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Mask for Laser Ablation

IP.com Disclosure Number: IPCOM000108163D
Original Publication Date: 1992-Apr-01
Included in the Prior Art Database: 2005-Mar-22
Document File: 1 page(s) / 50K

Publishing Venue

IBM

Related People

Kaplan, LH: AUTHOR [+2]

Abstract

Disclosed is a mask for laser ablation and a process for its fabrication. The mask has the advantages of low cost and repairability and is aimed primarily at the area of low-volume, early user hardware. It consists of a thin film of highly reflective aluminum (A1), deposited on a quartz substrate, with a thick overlying film of copper (Cu) for energy dissipation. Such masks have been successfully fabricated and used to ablate patterns in typical substrates.

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Mask for Laser Ablation

      Disclosed is a mask for laser ablation and a process for its
fabrication.  The mask has the advantages of low cost and
repairability and is aimed primarily at the area of low-volume, early
user hardware.  It consists of a thin film of highly reflective
aluminum (A1), deposited on a quartz substrate, with a thick
overlying film of copper (Cu) for energy dissipation.  Such masks
have been successfully fabricated and used to ablate patterns in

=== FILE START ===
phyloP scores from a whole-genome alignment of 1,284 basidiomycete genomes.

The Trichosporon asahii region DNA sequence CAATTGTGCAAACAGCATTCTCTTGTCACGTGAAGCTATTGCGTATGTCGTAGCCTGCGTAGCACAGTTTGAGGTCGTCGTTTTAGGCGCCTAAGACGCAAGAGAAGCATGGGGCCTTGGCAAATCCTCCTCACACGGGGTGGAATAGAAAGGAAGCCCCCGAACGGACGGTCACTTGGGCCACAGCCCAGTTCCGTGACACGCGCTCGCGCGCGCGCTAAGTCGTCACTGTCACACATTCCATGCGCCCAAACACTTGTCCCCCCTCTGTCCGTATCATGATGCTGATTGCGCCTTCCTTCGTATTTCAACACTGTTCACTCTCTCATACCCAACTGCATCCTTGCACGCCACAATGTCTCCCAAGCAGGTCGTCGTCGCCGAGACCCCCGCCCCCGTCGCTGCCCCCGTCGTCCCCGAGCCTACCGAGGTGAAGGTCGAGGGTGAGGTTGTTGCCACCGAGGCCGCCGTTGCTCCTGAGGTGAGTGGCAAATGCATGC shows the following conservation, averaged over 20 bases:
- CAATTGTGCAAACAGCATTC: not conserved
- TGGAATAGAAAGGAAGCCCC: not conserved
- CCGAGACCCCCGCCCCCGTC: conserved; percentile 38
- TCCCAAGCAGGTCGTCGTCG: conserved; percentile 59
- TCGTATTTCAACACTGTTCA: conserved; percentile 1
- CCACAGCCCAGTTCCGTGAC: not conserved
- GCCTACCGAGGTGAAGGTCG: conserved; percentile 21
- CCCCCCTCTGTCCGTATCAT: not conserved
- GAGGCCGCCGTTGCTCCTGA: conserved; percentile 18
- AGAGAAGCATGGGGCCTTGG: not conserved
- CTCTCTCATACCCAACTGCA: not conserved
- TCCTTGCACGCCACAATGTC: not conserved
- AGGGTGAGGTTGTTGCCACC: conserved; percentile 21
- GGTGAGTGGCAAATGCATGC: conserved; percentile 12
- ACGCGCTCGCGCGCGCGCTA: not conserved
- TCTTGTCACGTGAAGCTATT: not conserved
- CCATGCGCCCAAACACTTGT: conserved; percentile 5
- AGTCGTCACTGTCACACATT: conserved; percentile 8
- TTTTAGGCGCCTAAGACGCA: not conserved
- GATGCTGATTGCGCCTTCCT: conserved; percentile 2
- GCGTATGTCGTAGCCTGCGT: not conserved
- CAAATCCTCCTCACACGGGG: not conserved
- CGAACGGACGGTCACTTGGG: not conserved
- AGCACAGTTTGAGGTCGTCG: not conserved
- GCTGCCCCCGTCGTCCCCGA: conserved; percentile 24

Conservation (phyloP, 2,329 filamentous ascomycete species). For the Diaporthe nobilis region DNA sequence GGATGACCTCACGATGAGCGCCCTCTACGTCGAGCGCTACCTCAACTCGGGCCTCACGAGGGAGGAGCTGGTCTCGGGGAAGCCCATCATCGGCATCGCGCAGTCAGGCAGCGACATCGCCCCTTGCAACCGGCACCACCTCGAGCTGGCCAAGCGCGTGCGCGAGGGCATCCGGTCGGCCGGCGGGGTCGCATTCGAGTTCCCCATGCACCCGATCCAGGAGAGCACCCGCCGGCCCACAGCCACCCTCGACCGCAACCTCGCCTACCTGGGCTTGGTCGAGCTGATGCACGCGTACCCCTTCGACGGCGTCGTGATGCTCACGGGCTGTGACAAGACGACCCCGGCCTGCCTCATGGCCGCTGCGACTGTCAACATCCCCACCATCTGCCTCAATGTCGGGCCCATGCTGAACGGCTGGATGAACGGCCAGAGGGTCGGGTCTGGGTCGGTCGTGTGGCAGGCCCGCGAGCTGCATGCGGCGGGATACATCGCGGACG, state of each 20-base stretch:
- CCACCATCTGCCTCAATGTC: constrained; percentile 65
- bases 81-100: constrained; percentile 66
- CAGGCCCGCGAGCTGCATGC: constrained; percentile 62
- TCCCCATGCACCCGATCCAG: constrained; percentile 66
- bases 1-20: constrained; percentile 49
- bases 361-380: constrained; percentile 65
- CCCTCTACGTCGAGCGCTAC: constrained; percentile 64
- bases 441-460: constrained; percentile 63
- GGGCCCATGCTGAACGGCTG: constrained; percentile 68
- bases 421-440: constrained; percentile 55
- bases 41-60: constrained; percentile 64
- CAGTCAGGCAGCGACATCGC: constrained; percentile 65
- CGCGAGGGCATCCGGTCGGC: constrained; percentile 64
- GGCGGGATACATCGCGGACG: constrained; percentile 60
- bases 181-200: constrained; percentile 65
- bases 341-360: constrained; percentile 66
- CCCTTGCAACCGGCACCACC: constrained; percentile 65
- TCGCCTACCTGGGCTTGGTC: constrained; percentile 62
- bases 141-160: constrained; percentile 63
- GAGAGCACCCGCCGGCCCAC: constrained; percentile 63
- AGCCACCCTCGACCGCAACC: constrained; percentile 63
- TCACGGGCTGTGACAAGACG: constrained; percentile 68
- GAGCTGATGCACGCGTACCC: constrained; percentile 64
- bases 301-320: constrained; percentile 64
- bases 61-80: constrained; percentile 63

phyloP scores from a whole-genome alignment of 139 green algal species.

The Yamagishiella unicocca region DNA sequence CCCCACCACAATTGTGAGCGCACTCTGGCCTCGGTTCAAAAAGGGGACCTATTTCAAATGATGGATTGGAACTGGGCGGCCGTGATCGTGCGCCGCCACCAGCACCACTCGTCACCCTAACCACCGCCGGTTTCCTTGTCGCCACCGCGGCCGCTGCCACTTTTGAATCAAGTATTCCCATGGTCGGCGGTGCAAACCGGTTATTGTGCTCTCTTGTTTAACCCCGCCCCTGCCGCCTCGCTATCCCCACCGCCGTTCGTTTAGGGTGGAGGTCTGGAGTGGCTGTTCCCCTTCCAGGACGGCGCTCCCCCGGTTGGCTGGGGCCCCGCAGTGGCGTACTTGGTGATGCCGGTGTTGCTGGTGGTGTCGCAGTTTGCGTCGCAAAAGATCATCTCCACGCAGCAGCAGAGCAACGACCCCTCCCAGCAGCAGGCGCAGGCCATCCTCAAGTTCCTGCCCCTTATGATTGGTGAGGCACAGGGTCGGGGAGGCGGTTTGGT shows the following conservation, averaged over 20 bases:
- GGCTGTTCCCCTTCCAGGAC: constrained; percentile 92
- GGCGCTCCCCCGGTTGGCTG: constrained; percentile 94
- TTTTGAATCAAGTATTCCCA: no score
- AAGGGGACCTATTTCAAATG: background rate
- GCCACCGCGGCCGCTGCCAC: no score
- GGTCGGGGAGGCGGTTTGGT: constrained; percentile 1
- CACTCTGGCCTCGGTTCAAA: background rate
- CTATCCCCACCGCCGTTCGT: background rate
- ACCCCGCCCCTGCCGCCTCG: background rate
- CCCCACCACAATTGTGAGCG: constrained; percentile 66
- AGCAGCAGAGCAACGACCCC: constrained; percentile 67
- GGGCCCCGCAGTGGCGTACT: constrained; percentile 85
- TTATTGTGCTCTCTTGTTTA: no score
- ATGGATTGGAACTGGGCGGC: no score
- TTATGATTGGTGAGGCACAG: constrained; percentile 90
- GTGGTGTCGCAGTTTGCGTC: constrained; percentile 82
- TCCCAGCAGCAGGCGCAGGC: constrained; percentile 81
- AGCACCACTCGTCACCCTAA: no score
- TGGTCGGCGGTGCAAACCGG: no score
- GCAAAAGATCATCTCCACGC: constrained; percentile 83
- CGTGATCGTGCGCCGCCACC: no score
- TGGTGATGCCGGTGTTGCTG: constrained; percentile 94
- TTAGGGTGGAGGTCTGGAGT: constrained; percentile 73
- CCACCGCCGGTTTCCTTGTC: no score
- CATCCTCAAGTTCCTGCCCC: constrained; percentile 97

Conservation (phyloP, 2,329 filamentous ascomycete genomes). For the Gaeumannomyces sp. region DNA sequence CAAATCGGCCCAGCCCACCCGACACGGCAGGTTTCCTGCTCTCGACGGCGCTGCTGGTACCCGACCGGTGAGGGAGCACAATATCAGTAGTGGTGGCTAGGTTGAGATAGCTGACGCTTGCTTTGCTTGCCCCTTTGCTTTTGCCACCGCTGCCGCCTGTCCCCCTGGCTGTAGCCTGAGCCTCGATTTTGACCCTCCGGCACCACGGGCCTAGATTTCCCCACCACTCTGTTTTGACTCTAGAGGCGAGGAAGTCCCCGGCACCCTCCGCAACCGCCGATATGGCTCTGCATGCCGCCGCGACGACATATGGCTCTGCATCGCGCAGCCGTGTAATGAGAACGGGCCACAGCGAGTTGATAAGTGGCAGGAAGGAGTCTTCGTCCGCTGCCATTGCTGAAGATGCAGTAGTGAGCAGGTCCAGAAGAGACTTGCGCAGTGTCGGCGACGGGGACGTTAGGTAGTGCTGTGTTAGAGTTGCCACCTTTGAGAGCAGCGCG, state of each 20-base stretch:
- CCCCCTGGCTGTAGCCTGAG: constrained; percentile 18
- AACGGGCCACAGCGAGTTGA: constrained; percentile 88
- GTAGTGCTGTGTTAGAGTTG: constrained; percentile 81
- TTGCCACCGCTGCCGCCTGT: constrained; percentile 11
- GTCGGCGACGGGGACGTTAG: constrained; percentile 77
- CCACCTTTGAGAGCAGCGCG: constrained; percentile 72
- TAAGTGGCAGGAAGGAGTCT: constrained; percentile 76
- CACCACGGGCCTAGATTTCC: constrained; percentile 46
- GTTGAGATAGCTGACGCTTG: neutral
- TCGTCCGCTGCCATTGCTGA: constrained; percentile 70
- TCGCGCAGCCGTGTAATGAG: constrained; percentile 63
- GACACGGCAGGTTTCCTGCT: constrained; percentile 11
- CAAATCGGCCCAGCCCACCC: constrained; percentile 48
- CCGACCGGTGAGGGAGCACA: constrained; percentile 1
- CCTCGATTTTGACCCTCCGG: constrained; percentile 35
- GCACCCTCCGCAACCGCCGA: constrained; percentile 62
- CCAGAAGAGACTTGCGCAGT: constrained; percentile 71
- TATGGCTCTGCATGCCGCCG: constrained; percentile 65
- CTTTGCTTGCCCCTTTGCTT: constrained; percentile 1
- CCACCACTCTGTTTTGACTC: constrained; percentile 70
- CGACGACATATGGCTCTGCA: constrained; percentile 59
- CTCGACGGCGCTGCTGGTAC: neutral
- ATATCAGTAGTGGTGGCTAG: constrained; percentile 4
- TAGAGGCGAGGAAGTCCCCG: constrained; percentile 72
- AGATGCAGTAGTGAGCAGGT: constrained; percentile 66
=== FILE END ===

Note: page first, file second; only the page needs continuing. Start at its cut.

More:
typical substrates.

      Laser ablation processes cannot use conventional chrome/quartz
masks because the chromium absorbs a substantial fraction of the
incident energy, instantaneously converts it to heat, and rapid
pulsing of the laser increases the metal temperature and destroys it.

      The mask disclosed here is comparatively simple and low in
cost.  It is built on a quartz substrate and the opaque areas are
formed from a 2-layer film.  The metal layer closest to the quartz is
vacuum-deposited A1 or about 0.1 micrometer (um) thickness.  The
quartz/A1 interface has a reflectivity of greater than 90% for most
laser wavelengths of interest.  The second layer, above the A1, is a
3-5 um layer of Cu.  Its purpose is to conduct any absorbed energy
rapidly away from the quartz/A1 interface to prevent its thermal
degradation.

      Patterning of the layers is done by a combination of wet
etching and ion milling, using lithographic masks.

      A cross-section of the laser mask i...